Stoner, 2013, baseball pitching machine, 61 × 57 × 29.5 inches, urethane rubber, concrete, and cloth rocks, fence.
I first encountered Andra Ursuta’s work at her show Solitary Fitness, at Venus Over Manhattan, in New York City, in 2013. Walking into the gallery, the first sensory experience I had was a loud, constant pounding. All I could glimpse was an iron fence surrounding a space inside of which stood a propped-up tiled wall and strewn about ball-shaped stones. At the far end, a batting-cage pitching device continuously hurled stones at the wall, slowly chipping away at its tiles and producing a thumping sound that echoed throughout the gallery. Viewers could only circle the piece’s outer periphery. There were no figures inside the closed-off area, although hair seeped through the wall’s tiles. What exactly were we meant to witness—an absurdly futile game or something brutal in nature? Stoner (2013) is the work’s title, and it was inspired by the diabolical use of a crane in the hanging of an Iranian woman.
Ursuta’s sources range from current social and political events, as well as personal memories; her work filters them through a contemporary lens and creates new narratives from them. Thanks to social media and the Internet, visual images of occurences anywhere in the world can circulate infinitely for all to witness. There seem to be no more secrets, and yet, how much of this overflowing information can we really process? We don’t need to know the details of the political incidents Ursuta references to sense where the gravitas of the work lies—without having to be specific, it leads us back to something familiar, something shared. Call that collective memory. Somewhere in the outer edges of our consciousness, we associate the flesh-colored tiles being stoned by the machine with a violent event. By removing any overt references, Ursuta connects us to it purely through auditory and visual effects. We are only allowed to witness this in the way we observe most events, on the sidelines. We become the witnessing body.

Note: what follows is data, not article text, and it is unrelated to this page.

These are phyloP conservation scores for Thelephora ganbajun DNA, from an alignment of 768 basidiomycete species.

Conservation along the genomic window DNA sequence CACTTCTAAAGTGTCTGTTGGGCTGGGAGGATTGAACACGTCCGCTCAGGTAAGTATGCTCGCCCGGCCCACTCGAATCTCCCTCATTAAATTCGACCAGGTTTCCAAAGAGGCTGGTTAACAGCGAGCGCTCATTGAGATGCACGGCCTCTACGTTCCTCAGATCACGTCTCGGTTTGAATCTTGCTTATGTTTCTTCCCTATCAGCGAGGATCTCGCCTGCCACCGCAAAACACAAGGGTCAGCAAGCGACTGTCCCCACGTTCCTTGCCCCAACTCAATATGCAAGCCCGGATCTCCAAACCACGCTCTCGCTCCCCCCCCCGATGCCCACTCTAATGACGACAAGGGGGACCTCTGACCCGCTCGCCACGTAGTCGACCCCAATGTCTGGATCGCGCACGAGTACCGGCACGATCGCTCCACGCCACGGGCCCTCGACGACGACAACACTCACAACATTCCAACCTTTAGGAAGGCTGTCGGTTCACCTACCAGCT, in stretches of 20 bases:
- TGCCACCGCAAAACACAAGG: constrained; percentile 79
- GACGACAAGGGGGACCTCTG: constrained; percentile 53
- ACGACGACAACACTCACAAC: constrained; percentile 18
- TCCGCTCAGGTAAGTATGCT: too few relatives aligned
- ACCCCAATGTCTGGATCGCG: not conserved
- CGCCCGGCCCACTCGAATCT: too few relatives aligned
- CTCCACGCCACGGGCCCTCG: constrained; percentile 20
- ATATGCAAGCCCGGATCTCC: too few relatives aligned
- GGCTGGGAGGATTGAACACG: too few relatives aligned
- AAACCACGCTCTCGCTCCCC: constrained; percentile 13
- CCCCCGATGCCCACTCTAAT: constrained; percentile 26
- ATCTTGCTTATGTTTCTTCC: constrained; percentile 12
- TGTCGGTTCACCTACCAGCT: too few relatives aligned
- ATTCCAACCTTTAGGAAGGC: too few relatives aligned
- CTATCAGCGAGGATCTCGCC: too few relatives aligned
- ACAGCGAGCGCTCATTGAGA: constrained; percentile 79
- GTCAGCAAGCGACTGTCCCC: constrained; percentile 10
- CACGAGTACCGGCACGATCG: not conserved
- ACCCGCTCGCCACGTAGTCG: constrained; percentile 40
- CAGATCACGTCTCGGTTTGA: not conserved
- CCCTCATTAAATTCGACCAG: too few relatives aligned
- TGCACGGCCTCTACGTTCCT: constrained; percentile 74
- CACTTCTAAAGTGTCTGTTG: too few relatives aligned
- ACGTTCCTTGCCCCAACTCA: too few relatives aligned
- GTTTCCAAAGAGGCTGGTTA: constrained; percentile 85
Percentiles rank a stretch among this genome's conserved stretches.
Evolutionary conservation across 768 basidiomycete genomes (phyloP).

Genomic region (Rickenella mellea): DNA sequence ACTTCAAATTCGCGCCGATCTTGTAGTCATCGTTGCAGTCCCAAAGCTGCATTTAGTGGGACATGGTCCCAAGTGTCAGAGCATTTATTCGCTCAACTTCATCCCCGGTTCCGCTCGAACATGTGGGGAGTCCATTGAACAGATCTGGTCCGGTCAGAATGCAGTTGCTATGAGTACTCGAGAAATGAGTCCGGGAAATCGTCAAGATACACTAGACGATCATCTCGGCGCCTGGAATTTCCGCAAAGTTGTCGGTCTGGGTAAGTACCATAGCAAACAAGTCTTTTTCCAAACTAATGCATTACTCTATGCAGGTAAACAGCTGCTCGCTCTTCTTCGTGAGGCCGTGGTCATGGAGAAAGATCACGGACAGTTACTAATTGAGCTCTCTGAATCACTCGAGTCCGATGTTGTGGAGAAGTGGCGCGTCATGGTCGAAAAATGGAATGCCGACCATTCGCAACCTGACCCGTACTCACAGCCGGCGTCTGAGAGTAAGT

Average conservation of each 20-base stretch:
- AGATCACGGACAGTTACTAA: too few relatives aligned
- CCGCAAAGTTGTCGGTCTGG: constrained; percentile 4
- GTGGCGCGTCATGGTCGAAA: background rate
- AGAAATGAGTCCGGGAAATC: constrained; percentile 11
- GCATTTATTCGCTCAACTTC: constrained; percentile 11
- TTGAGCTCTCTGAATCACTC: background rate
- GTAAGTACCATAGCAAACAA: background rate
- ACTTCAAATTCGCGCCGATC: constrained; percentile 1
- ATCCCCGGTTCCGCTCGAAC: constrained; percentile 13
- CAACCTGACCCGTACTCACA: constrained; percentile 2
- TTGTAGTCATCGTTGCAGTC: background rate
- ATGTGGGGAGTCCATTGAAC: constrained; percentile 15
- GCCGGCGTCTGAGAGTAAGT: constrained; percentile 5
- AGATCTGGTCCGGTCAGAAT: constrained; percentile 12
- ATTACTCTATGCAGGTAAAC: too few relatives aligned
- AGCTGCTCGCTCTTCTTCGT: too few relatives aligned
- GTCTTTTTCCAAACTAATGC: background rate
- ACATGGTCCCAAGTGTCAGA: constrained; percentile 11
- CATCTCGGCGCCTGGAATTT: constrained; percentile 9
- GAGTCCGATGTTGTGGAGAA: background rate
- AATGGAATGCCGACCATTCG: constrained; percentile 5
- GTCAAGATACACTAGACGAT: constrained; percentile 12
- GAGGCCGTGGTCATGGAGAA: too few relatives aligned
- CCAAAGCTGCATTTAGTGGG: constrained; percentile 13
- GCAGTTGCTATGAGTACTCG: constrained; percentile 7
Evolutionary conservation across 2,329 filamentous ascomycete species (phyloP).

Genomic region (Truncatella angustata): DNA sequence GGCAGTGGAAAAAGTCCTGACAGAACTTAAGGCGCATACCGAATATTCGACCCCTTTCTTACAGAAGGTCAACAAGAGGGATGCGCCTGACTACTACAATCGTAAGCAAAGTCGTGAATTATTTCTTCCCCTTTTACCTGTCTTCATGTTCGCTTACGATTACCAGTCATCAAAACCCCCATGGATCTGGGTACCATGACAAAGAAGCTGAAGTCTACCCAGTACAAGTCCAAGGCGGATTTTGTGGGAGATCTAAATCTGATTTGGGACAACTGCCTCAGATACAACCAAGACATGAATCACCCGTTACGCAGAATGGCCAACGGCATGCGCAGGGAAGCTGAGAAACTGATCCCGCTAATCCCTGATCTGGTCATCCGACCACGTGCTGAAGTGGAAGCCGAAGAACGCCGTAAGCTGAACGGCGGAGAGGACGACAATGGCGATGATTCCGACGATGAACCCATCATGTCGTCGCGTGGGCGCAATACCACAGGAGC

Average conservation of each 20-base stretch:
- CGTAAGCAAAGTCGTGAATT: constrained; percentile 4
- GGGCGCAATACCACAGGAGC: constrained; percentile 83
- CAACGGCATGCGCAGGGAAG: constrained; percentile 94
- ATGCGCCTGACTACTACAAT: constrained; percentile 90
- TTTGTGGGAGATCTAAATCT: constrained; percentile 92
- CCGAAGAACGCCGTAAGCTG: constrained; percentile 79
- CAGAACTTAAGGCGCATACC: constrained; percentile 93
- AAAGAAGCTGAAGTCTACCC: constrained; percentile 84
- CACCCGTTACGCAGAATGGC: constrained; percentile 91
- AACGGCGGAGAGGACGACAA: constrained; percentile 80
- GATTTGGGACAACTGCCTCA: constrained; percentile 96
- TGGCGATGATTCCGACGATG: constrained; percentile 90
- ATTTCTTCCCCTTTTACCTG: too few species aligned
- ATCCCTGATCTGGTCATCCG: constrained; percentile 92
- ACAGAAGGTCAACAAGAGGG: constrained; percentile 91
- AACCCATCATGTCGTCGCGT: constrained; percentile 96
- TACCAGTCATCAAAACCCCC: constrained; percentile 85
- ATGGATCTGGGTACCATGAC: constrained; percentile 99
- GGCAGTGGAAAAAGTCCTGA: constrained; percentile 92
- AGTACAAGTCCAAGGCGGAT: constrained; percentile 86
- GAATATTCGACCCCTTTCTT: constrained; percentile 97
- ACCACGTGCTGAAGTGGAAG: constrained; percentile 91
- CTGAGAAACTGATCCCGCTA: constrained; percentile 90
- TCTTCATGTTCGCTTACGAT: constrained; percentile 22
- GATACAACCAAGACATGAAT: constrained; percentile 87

For Scytheseeing, her exhibition on view at the Kölnischer Kunstverein in Germany this past summer, Ursuta recreated, in intricate detail, sparsely furnished spaces in her Romanian childhood home. Kitchen, Nutria Room, Pantry, and Sleeping Room are miniature replicas tenderly made of wood, metal, glass, fabric, and paint, all set on pedestals. These dioramas are also devoid of figures, and they invite the viewer to gaze into dollhouse-like sets that are at once macabre and playful. Their meaning is personal, yet they present us with objects we can relate to—a bed, a religious icon, a chair—all signifiers of home. Not everything in history has equal significance. Many events get crushed under the weight of others. But every occurence, no matter how relegated, is a link in the continuity of history, and Ursuta provides those bridges in her work.